Wednesday 26th March, WILPF in partnership with Femmes Africa Solidarité (FAS) and World Young Women’s Christian Association (World YWCA), organised a side event to the Human Rights Council (HRC) on preventing sexual violence in the DRC. This crime has also been discussed at a High-Level Dialogue this session, proving that it has become an issue that demands international attention.
At the panel, Julienne Lusenge, Vice-President of WILPF DRC, spoke about sexual violence as one of the consequences of the conflict that persists in the country. The uncontrollable arms flow, both licit and illicit, has resulted in a weapon-heavy society where the military, armed groups and civilians commit human rights violations, notably sexual violence, in impunity. At the moment, there are around 60 national and international armed groups within the country.
Sexual violence does not only affect victims, but it hangs over the head of all Congolese women, preventing them from going about their daily routines. For example, women are less likely to leave their homes and undertake long journeys for fear of being raped and attacked.
This has an influence in so many of their human rights. The limitations to their movement hinders their right to work or their right to political participation. For example, rural women are in a difficult position to access justice because they are physically distant from places where they can report violations. In this way, they can risk being raped on their way to see the judge and on their way back, which will mean they will have no option but not to report, contributing even further to the existing impunity.
Julienne Lusenge demanded during her intervention at the High-Level Panel of the HRC that the whole environment needs to be securitised in order for women to lead a life free from fear. For Lusenge security will not be reached through having more military presence, but rather through bringing the services closer to women, to their villages.
But conflict does not happen in a vacuum; the gender inequalities and patriarchal traditions that exist in all our societies are exacerbated when conflict comes about. This is why sexual violence always comes hand in hand with conflict and is extremely exacerbated by it.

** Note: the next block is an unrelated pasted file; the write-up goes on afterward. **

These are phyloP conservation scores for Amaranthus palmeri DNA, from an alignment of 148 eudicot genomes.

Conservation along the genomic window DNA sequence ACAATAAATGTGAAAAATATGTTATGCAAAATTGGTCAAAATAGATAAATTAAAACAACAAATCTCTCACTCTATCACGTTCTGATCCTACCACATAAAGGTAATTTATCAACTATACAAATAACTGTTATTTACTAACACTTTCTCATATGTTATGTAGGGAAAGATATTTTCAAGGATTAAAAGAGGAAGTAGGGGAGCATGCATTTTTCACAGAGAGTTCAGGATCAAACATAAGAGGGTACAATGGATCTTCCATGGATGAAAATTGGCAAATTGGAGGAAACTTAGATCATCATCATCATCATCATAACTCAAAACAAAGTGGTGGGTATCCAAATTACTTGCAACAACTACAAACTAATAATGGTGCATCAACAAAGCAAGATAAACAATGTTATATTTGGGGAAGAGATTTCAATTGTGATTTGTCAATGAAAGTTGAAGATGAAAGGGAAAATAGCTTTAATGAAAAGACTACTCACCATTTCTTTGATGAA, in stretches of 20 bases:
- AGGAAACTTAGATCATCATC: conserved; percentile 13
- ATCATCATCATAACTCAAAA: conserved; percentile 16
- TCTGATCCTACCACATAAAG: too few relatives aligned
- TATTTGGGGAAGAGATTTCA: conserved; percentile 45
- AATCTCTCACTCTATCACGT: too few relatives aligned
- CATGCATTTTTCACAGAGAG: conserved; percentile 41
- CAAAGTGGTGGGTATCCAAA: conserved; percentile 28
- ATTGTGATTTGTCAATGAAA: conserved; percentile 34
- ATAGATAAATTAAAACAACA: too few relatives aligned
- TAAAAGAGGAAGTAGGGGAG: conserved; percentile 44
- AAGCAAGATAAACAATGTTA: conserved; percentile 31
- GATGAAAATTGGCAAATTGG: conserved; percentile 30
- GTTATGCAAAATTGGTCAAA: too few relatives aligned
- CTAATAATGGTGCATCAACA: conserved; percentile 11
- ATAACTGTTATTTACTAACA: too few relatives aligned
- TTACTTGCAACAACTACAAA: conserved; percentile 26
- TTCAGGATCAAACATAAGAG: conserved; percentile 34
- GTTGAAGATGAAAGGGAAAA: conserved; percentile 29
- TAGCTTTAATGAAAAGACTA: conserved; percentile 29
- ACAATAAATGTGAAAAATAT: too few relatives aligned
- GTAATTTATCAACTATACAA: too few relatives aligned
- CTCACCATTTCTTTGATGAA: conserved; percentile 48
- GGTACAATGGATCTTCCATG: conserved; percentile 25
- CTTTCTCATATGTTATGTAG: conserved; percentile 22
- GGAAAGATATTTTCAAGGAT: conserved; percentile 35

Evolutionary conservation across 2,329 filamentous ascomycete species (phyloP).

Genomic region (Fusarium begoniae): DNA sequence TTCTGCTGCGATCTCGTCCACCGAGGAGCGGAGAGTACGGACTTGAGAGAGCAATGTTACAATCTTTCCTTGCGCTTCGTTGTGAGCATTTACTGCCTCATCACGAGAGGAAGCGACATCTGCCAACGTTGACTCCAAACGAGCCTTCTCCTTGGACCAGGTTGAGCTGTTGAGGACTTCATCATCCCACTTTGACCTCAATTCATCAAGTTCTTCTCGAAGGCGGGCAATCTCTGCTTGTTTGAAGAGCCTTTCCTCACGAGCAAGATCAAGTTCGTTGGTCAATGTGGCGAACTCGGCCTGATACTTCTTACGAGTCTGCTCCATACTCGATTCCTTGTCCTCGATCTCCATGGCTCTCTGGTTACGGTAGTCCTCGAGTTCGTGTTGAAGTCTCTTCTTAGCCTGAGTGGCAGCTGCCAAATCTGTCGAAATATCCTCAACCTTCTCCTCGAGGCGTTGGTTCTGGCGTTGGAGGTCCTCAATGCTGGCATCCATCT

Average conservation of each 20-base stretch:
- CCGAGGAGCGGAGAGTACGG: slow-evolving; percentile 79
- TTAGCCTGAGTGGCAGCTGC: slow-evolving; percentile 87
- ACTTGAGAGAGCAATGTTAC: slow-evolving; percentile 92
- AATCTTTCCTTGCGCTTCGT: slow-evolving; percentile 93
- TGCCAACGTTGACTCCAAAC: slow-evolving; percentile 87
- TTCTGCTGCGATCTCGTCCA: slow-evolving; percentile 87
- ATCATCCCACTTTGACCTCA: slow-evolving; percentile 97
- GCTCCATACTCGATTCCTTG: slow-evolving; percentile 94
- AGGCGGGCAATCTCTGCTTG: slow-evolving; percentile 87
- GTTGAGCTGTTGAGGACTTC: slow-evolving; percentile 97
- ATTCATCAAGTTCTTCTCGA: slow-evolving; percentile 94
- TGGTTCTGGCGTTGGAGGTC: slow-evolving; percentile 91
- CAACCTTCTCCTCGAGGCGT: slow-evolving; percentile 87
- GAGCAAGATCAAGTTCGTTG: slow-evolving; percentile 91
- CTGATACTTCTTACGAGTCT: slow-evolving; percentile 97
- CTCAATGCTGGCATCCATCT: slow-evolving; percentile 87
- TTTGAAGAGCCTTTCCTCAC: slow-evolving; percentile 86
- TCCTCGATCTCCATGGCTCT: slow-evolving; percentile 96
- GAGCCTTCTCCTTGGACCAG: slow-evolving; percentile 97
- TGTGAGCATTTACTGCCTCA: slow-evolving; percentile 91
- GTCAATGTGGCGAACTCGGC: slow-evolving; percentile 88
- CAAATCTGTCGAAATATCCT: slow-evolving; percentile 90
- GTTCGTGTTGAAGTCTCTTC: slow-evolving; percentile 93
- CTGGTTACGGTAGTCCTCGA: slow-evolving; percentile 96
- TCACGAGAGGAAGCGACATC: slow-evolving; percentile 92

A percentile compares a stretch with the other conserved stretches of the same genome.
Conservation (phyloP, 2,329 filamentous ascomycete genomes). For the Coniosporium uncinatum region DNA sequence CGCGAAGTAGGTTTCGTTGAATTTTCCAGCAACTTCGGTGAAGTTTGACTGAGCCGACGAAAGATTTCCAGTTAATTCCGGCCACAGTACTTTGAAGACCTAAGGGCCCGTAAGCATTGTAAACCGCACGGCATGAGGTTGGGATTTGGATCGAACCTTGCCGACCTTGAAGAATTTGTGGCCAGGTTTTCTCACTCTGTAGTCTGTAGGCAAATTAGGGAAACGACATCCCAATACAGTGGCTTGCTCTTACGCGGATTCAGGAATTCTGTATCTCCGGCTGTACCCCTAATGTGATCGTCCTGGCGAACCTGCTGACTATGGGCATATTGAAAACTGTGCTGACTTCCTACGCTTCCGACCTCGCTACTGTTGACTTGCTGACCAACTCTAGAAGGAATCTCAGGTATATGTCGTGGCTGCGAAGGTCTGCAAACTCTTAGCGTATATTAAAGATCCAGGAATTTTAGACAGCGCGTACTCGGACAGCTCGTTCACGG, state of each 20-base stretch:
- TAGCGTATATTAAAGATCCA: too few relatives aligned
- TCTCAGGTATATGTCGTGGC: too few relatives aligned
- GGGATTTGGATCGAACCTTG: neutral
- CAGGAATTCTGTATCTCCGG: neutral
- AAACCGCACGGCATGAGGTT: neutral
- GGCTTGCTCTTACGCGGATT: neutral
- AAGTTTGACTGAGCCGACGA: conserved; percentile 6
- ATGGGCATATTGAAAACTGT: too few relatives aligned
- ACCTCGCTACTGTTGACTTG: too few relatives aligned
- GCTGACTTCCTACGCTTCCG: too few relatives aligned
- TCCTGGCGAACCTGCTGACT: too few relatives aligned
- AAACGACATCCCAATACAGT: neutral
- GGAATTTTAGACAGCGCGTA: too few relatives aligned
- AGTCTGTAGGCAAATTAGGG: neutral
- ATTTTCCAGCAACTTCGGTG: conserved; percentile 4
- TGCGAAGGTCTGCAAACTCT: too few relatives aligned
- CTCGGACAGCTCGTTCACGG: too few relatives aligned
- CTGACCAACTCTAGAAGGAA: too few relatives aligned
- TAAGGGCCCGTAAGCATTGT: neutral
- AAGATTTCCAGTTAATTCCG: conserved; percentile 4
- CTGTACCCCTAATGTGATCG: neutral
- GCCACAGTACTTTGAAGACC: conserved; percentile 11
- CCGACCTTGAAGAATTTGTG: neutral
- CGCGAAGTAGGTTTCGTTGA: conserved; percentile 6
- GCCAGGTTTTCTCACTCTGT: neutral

It is thus important to bear two points in mind. One: sexual violence needs to be analysed also through a socio-economic lens that goes beyond the conflict. The social concepts of honour, patriarchal systems and stereotypes contribute to the prevalescence of sexual violence. But also number two: the impunity that has resulted from the armed conflict, the flow of weapons, the poverty and the destruction of the social structures have brought the phenomenon of sexual violence that unfortunately exists in all societies to alarming levels.
Men in DRC are not intrinsically worse than in any other country, “we don’t teach our children to rape” as Julienne Lusenge reminded, all root causes need to be addressed, remembering that gender inequality and patriarchy don’t only exist in DRC, they exist worldwide, and all countries can find themselves in this situation if we don’t start working for gender equality now!
Two Ministers of DRC participated at the panel and discussed the idea of creating a hybrid specialised tribunal for cases of sexual violence, formed by international experts and national authorities to end impunity. We hope this idea will be implemented soon and that women’s groups will be engaged in the process.
But in order to prevent this crime, the circulation of arms needs to be controlled.
Also, sexual violence needs to be acknowledged as the harshest expression of gender inequality. Investing in gender equality, arms control and ending impunity will in the long run create a safer environment for the women of DRC.